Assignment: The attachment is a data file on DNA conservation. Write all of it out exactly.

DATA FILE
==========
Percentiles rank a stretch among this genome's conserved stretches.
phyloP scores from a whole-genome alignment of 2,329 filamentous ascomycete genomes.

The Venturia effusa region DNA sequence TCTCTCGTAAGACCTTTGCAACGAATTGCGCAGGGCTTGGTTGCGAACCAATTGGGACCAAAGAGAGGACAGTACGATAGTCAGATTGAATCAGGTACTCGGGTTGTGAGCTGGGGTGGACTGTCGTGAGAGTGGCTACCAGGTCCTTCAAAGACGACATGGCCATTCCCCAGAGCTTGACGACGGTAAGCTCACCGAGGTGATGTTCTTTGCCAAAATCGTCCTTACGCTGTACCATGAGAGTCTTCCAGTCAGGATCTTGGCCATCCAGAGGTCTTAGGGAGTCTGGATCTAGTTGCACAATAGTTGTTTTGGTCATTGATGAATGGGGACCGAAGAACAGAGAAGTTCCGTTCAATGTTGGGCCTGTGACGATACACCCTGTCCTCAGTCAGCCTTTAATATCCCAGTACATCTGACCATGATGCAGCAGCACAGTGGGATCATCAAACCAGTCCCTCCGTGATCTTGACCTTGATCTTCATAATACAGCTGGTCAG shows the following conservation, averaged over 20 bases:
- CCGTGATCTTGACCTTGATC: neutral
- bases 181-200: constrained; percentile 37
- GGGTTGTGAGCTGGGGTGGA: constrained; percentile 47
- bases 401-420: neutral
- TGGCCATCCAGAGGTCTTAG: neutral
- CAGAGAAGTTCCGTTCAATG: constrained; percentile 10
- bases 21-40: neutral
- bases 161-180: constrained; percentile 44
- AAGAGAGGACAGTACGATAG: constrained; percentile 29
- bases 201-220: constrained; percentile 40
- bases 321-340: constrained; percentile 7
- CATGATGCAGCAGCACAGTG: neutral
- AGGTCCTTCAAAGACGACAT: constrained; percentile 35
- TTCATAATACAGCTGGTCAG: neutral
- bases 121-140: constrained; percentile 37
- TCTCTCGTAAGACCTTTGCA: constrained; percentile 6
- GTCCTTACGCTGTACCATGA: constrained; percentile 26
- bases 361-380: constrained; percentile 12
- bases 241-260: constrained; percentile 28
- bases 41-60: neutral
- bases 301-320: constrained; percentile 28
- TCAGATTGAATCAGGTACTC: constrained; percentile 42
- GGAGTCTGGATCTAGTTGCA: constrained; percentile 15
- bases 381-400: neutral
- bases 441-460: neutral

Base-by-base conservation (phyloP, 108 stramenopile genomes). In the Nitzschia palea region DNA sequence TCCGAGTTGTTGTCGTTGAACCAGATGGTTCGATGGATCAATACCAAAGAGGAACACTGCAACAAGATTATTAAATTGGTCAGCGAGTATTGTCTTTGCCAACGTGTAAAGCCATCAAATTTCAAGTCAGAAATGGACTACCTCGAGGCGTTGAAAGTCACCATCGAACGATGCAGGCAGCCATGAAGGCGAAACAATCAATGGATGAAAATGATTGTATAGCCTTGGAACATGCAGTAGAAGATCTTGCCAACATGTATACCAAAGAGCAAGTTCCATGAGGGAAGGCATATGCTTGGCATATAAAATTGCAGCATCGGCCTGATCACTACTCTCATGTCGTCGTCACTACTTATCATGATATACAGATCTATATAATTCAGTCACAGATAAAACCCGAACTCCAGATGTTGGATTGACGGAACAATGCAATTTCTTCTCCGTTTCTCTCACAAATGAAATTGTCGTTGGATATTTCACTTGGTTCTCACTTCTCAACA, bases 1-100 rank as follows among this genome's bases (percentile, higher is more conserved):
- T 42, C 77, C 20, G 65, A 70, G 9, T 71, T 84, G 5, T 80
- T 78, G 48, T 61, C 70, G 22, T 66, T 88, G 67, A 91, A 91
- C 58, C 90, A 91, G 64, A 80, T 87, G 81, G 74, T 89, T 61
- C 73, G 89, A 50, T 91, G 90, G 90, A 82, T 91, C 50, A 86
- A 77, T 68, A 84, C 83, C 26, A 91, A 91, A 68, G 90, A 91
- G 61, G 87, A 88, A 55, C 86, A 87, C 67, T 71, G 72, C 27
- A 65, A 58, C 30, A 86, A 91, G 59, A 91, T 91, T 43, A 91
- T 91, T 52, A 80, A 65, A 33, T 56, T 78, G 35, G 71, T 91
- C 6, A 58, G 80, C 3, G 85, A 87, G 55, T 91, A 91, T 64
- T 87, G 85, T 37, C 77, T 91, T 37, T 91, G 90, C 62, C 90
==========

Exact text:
Percentiles rank a stretch among this genome's conserved stretches.
phyloP scores from a whole-genome alignment of 2,329 filamentous ascomycete genomes.

The Venturia effusa region DNA sequence TCTCTCGTAAGACCTTTGCAACGAATTGCGCAGGGCTTGGTTGCGAACCAATTGGGACCAAAGAGAGGACAGTACGATAGTCAGATTGAATCAGGTACTCGGGTTGTGAGCTGGGGTGGACTGTCGTGAGAGTGGCTACCAGGTCCTTCAAAGACGACATGGCCATTCCCCAGAGCTTGACGACGGTAAGCTCACCGAGGTGATGTTCTTTGCCAAAATCGTCCTTACGCTGTACCATGAGAGTCTTCCAGTCAGGATCTTGGCCATCCAGAGGTCTTAGGGAGTCTGGATCTAGTTGCACAATAGTTGTTTTGGTCATTGATGAATGGGGACCGAAGAACAGAGAAGTTCCGTTCAATGTTGGGCCTGTGACGATACACCCTGTCCTCAGTCAGCCTTTAATATCCCAGTACATCTGACCATGATGCAGCAGCACAGTGGGATCATCAAACCAGTCCCTCCGTGATCTTGACCTTGATCTTCATAATACAGCTGGTCAG shows the following conservation, averaged over 20 bases:
- CCGTGATCTTGACCTTGATC: neutral
- bases 181-200: constrained; percentile 37
- GGGTTGTGAGCTGGGGTGGA: constrained; percentile 47
- bases 401-420: neutral
- TGGCCATCCAGAGGTCTTAG: neutral
- CAGAGAAGTTCCGTTCAATG: constrained; percentile 10
- bases 21-40: neutral
- bases 161-180: constrained; percentile 44
- AAGAGAGGACAGTACGATAG: constrained; percentile 29
- bases 201-220: constrained; percentile 40
- bases 321-340: constrained; percentile 7
- CATGATGCAGCAGCACAGTG: neutral
- AGGTCCTTCAAAGACGACAT: constrained; percentile 35
- TTCATAATACAGCTGGTCAG: neutral
- bases 121-140: constrained; percentile 37
- TCTCTCGTAAGACCTTTGCA: constrained; percentile 6
- GTCCTTACGCTGTACCATGA: constrained; percentile 26
- bases 361-380: constrained; percentile 12
- bases 241-260: constrained; percentile 28
- bases 41-60: neutral
- bases 301-320: constrained; percentile 28
- TCAGATTGAATCAGGTACTC: constrained; percentile 42
- GGAGTCTGGATCTAGTTGCA: constrained; percentile 15
- bases 381-400: neutral
- bases 441-460: neutral

Base-by-base conservation (phyloP, 108 stramenopile genomes). In the Nitzschia palea region DNA sequence TCCGAGTTGTTGTCGTTGAACCAGATGGTTCGATGGATCAATACCAAAGAGGAACACTGCAACAAGATTATTAAATTGGTCAGCGAGTATTGTCTTTGCCAACGTGTAAAGCCATCAAATTTCAAGTCAGAAATGGACTACCTCGAGGCGTTGAAAGTCACCATCGAACGATGCAGGCAGCCATGAAGGCGAAACAATCAATGGATGAAAATGATTGTATAGCCTTGGAACATGCAGTAGAAGATCTTGCCAACATGTATACCAAAGAGCAAGTTCCATGAGGGAAGGCATATGCTTGGCATATAAAATTGCAGCATCGGCCTGATCACTACTCTCATGTCGTCGTCACTACTTATCATGATATACAGATCTATATAATTCAGTCACAGATAAAACCCGAACTCCAGATGTTGGATTGACGGAACAATGCAATTTCTTCTCCGTTTCTCTCACAAATGAAATTGTCGTTGGATATTTCACTTGGTTCTCACTTCTCAACA, bases 1-100 rank as follows among this genome's bases (percentile, higher is more conserved):
- T 42, C 77, C 20, G 65, A 70, G 9, T 71, T 84, G 5, T 80
- T 78, G 48, T 61, C 70, G 22, T 66, T 88, G 67, A 91, A 91
- C 58, C 90, A 91, G 64, A 80, T 87, G 81, G 74, T 89, T 61
- C 73, G 89, A 50, T 91, G 90, G 90, A 82, T 91, C 50, A 86
- A 77, T 68, A 84, C 83, C 26, A 91, A 91, A 68, G 90, A 91
- G 61, G 87, A 88, A 55, C 86, A 87, C 67, T 71, G 72, C 27
- A 65, A 58, C 30, A 86, A 91, G 59, A 91, T 91, T 43, A 91
- T 91, T 52, A 80, A 65, A 33, T 56, T 78, G 35, G 71, T 91
- C 6, A 58, G 80, C 3, G 85, A 87, G 55, T 91, A 91, T 64
- T 87, G 85, T 37, C 77, T 91, T 37, T 91, G 90, C 62, C 90